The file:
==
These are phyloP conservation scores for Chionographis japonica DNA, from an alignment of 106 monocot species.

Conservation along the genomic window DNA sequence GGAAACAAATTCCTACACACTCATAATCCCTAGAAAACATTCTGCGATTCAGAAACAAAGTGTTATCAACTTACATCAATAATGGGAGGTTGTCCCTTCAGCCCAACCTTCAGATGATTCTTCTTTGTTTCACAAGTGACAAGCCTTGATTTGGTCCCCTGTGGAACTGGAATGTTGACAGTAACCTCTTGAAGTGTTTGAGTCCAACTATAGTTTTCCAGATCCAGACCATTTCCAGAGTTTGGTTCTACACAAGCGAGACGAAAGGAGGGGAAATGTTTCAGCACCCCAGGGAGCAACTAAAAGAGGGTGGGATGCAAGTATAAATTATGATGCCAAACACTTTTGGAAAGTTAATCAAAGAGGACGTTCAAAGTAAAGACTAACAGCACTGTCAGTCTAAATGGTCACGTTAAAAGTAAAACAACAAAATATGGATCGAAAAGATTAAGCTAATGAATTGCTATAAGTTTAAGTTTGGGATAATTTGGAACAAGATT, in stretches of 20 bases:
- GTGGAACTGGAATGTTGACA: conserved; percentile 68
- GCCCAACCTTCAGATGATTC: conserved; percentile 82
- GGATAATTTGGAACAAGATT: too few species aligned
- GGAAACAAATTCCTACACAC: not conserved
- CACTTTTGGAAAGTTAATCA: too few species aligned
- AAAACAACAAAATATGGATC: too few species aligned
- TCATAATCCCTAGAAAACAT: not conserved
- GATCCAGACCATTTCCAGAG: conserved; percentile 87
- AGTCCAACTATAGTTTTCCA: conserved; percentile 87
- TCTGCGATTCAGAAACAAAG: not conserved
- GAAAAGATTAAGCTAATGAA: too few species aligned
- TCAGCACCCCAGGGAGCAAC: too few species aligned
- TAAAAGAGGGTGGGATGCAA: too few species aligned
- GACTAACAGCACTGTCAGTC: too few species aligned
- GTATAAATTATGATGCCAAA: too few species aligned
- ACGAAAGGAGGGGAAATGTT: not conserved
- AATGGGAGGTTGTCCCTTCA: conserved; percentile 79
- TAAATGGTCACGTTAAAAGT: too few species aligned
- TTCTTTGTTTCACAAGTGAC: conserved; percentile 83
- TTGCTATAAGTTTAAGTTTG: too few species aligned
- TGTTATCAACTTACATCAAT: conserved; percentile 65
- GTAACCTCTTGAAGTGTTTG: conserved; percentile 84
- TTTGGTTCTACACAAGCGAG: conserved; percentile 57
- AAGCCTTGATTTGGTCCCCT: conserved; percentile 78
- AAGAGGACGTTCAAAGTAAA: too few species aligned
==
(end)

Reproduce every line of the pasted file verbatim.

These are phyloP conservation scores for Chionographis japonica DNA, from an alignment of 106 monocot species.

Conservation along the genomic window DNA sequence GGAAACAAATTCCTACACACTCATAATCCCTAGAAAACATTCTGCGATTCAGAAACAAAGTGTTATCAACTTACATCAATAATGGGAGGTTGTCCCTTCAGCCCAACCTTCAGATGATTCTTCTTTGTTTCACAAGTGACAAGCCTTGATTTGGTCCCCTGTGGAACTGGAATGTTGACAGTAACCTCTTGAAGTGTTTGAGTCCAACTATAGTTTTCCAGATCCAGACCATTTCCAGAGTTTGGTTCTACACAAGCGAGACGAAAGGAGGGGAAATGTTTCAGCACCCCAGGGAGCAACTAAAAGAGGGTGGGATGCAAGTATAAATTATGATGCCAAACACTTTTGGAAAGTTAATCAAAGAGGACGTTCAAAGTAAAGACTAACAGCACTGTCAGTCTAAATGGTCACGTTAAAAGTAAAACAACAAAATATGGATCGAAAAGATTAAGCTAATGAATTGCTATAAGTTTAAGTTTGGGATAATTTGGAACAAGATT, in stretches of 20 bases:
- GTGGAACTGGAATGTTGACA: conserved; percentile 68
- GCCCAACCTTCAGATGATTC: conserved; percentile 82
- GGATAATTTGGAACAAGATT: too few species aligned
- GGAAACAAATTCCTACACAC: not conserved
- CACTTTTGGAAAGTTAATCA: too few species aligned
- AAAACAACAAAATATGGATC: too few species aligned
- TCATAATCCCTAGAAAACAT: not conserved
- GATCCAGACCATTTCCAGAG: conserved; percentile 87
- AGTCCAACTATAGTTTTCCA: conserved; percentile 87
- TCTGCGATTCAGAAACAAAG: not conserved
- GAAAAGATTAAGCTAATGAA: too few species aligned
- TCAGCACCCCAGGGAGCAAC: too few species aligned
- TAAAAGAGGGTGGGATGCAA: too few species aligned
- GACTAACAGCACTGTCAGTC: too few species aligned
- GTATAAATTATGATGCCAAA: too few species aligned
- ACGAAAGGAGGGGAAATGTT: not conserved
- AATGGGAGGTTGTCCCTTCA: conserved; percentile 79
- TAAATGGTCACGTTAAAAGT: too few species aligned
- TTCTTTGTTTCACAAGTGAC: conserved; percentile 83
- TTGCTATAAGTTTAAGTTTG: too few species aligned
- TGTTATCAACTTACATCAAT: conserved; percentile 65
- GTAACCTCTTGAAGTGTTTG: conserved; percentile 84
- TTTGGTTCTACACAAGCGAG: conserved; percentile 57
- AAGCCTTGATTTGGTCCCCT: conserved; percentile 78
- AAGAGGACGTTCAAAGTAAA: too few species aligned